Ralph v. Pepersack, 203 F. Supp. 752 (D. Md. 1962)

US District Court for the District of Maryland - 203 F. Supp. 752 (D. Md. 1962)
April 13, 1962

203 F. Supp. 752 (1962)

William RALPH
v.
Vernon PEPERSACK, Warden, Maryland State Penitentiary.

Civ. No. 13693.

United States District Court D. Maryland.

April 13, 1962.

Edward L. Genn, Silver Spring, Md., and Lawrence Speiser, Washington, D. C., for petitioner.

Thomas B. Finan, Atty. Gen., of Maryland, and Robert F. Sweeney, Asst. Atty. Gen., Baltimore, Md., for respondent.

*753 THOMSEN, Chief Judge.

The Attorney General of Maryland, representing respondent, seeks dismissal of this petition for a writ of habeas corpus on the ground that the petition is premature in that petitioner has not exhausted his State remedies, particularly those under the Uniform Post Conviction Procedure Act (UPCPA), Md.Code, Art. 27, sec. 645A-645J. On the other hand, counsel for petitioner argues that the Maryland courts have construed the UPCPA so narrowly that it is not really an available, effective remedy in this case.

Petitioner was convicted of rape and sentenced to death by three judges, sitting without a jury, in the Circuit Court for Montgomery County, on June 18, 1961. On appeal from that conviction he argued one proposition "that the extra-judicial confession admitted in evidence over objection was not his free and voluntary act (i) because he had been questioned over a long period of time; (ii) because the confession was procured as the result of an inducement; and (iii) because the confession had been obtained as the result of physical violence on the part of the police." Ralph v. State, 226 Md. 480, 484, 174 A.2d 163, 165. The Court of Appeals considered each of these points, decided them against the defendant, and affirmed the judgment. The Supreme Court denied certiorari. Ralph v. Maryland, 369 U.S. 813, 82 S. Ct. 689.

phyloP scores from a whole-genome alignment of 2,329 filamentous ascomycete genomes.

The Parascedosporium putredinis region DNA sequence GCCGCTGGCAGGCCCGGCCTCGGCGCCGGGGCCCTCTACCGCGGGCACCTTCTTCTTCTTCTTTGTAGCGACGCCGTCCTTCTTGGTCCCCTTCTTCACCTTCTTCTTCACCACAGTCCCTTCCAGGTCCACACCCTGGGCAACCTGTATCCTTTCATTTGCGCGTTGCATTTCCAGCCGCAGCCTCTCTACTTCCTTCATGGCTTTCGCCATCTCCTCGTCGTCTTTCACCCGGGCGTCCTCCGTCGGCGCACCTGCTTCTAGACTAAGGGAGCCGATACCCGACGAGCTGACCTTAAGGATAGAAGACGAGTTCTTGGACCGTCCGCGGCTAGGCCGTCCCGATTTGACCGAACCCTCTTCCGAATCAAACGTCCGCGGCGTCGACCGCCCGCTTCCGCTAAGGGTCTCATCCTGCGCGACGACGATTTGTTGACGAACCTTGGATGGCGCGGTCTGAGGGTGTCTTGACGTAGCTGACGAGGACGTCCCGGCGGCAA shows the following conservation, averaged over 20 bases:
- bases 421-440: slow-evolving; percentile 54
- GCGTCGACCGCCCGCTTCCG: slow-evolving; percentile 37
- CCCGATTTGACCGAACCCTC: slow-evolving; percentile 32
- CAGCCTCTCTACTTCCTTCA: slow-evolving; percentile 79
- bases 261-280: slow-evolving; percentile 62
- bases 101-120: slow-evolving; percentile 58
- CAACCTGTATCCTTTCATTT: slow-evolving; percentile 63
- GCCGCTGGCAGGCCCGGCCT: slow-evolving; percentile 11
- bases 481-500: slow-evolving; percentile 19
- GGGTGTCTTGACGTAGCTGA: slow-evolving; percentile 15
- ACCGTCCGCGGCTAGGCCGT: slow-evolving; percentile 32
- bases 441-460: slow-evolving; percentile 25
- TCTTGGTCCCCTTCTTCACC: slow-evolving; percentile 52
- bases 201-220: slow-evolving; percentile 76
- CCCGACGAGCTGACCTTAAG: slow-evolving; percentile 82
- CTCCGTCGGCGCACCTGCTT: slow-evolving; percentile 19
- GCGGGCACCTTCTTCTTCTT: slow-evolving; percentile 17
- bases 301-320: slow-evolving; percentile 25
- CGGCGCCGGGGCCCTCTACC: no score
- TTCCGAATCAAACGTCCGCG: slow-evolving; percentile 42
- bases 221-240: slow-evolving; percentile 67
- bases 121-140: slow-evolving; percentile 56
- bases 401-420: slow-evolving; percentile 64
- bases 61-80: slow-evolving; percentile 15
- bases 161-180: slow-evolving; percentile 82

Petitioner promptly filed the pending petition in this court, contending, upon facts alleged in the petition, that:

 
"a) The said confession was obtained by Federal officers, subject to Federal law, in violation of such law and the Federal Rules of Criminal Procedure, the said confession being the result of improper conduct by and a working arrangement between the said Federal officers and the State Police Officers for the State of Maryland, all in violation of your petitioner's constitutional rights under the due process clause of the Fifth Amendment.
 
"b) The said confession extracted from your petitioner was as a result of improper actions of the Federal officers involved and was involuntary and was obtained in violation of your petitioner's constitutional rights under the due process clause of the Fifth Amendment.
 
"c) The said restraint and detention is further unlawful in that evidence, including a confession, was obtained as a result of an illegal arrest, search and seizure, all in violation of your petitioner's constitutional rights under the Fourth and Fifth Amendments.